allocate channel ch007 device type disk connect 'sys/SYSPWD@DBscan/RMAN1' format '/backups/rman/DBNAME/%U';
    allocate channel ch008 device type disk connect 'sys/SYSPWD@DBscan/RMAN2' format '/backups/rman/DBNAME/%U';
     
    backup archivelog all not backed up 1 times delete input
    TAG 'logs_bb' FORMAT '/backups/rman/DBNAME/%d_%s_%p_%c_%t.arc.rman';
    BACKUP database
    TAG 'full_bkset' FORMAT '/backups/rman/DBNAME/%d_%s_%p_%c_%t.db.rman';
    backup archivelog all not backed up 1 times delete input
    TAG 'logs_bb' FORMAT '/backups/rman/DBNAME/%d_%s_%p_%c_%t.arc.rman';
    backup current controlfile
    TAG 'ctl_bk' FORMAT '/backups/rman/DBNAME/%d_%s_%p_%c_%t.ctl.rman';
    backup spfile
    TAG 'spfile_bk' FORMAT '/backups/rman/DBNAME/%d_%s_%p_%c_%t.spfile.rman';
    DELETE FORCE NOPROMPT obsolete;
     
    release channel ch001;
    release channel ch002;
    release channel ch003;
    release channel ch004;
    release channel ch005;
    release channel ch006;
    release channel ch007;
    release channel ch008;
    }
    alter database end backup;
    exit

     

    Example Oracle RMAN Incremental Level 1 Backup Script

     

    This example Oracle RMAN script performs an incremental level 1 backup of an Oracle RAC database.

     

    The following are key points about using the script:

     

    • Make sure to load balance the channels by switching nodes every other channel allocation.
    • Ideally, use the same mount points on each node.
    • Use more Oracle RMAN channels to raise performance and use fewer Oracle RMAN channels to lower performance.
    • Use block change tracking to reduce the runtime of incremental backups.

     

    alter database begin backup;
    run {
    allocate channel ch001 device type disk connect 'sys/SYSPWD@DBscan/RMAN1' format '/backups/rman/DBNAME/%U';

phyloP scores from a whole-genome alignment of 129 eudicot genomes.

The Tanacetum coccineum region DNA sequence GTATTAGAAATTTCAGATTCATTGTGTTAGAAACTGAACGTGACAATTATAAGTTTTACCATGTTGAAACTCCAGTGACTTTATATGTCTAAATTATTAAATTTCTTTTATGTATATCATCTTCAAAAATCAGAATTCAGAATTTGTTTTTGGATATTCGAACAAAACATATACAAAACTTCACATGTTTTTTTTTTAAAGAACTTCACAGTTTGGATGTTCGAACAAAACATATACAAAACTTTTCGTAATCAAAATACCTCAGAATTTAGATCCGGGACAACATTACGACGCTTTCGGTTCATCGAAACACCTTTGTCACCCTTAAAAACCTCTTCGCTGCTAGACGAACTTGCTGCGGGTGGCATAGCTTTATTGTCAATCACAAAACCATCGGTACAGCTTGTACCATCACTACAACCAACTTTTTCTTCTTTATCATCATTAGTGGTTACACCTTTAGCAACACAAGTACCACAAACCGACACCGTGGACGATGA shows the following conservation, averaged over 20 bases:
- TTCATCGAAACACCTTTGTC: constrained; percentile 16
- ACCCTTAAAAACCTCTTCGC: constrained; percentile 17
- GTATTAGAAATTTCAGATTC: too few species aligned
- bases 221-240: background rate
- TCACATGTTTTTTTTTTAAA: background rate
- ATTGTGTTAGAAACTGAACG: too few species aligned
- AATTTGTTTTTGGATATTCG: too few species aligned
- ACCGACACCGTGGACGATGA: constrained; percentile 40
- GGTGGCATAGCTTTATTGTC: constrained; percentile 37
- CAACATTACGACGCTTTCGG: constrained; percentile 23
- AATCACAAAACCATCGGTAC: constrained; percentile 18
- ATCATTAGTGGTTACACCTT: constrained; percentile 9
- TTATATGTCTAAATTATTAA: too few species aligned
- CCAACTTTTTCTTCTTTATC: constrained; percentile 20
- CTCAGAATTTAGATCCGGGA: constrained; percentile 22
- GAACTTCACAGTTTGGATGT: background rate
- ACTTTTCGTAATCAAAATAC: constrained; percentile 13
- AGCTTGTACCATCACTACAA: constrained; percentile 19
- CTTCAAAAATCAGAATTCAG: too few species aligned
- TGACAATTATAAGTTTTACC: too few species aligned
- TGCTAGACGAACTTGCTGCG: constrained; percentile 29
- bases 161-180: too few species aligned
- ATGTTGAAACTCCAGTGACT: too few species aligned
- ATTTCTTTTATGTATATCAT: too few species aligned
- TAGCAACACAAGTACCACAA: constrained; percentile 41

allocate channel ch002 device type disk connect 'sys/SYSPWD@DBscan/RMAN2' format '/backups/rman/DBNAME/%U';
    allocate channel ch003 device type disk connect 'sys/SYSPWD@DBscan/RMAN1' format '/backups/rman/DBNAME/%U';
    allocate channel ch004 device type disk connect 'sys/SYSPWD@DBscan/RMAN2' format '/backups/rman/DBNAME/%U';
    allocate channel ch005 device type disk connect 'sys/SYSPWD@DBscan/RMAN1' format '/backups/rman/DBNAME/%U';
    allocate channel ch006 device type disk connect 'sys/SYSPWD@DBscan/RMAN2' format '/backups/rman/DBNAME/%U';
    allocate channel ch007 device type disk connect 'sys/SYSPWD@DBscan/RMAN1' format '/backups/rman/DBNAME/%U';
    allocate channel ch008 device type disk connect 'sys/SYSPWD@DBscan/RMAN2' format '/backups/rman/DBNAME/%U';
     
    backup archivelog all not backed up 1 times delete input
    TAG 'logs_bb' FORMAT '/backups/rman/DBNAME/%d_%s_%p_%c_%t.arc.rman';
    backup INCREMENTAL LEVEL 1 database
    TAG 'full_bkset' FORMAT '/backups/rman/DBNAME/%d_%s_%p_%c_%t.db.rman';
    backup archivelog all not backed up 1 times delete input
    TAG 'logs_bb' FORMAT '/backups/rman/DBNAME/%d_%s_%p_%c_%t.arc.rman';
    backup current controlfile
    TAG 'ctl_bk' FORMAT '/backups/rman/DBNAME/%d_%s_%p_%c_%t.ctl.rman';
    backup spfile
    TAG 'spfile_bk' FORMAT '/backups/rman/DBNAME/%d_%s_%p_%c_%t.spfile.rman';
    DELETE FORCE NOPROMPT obsolete;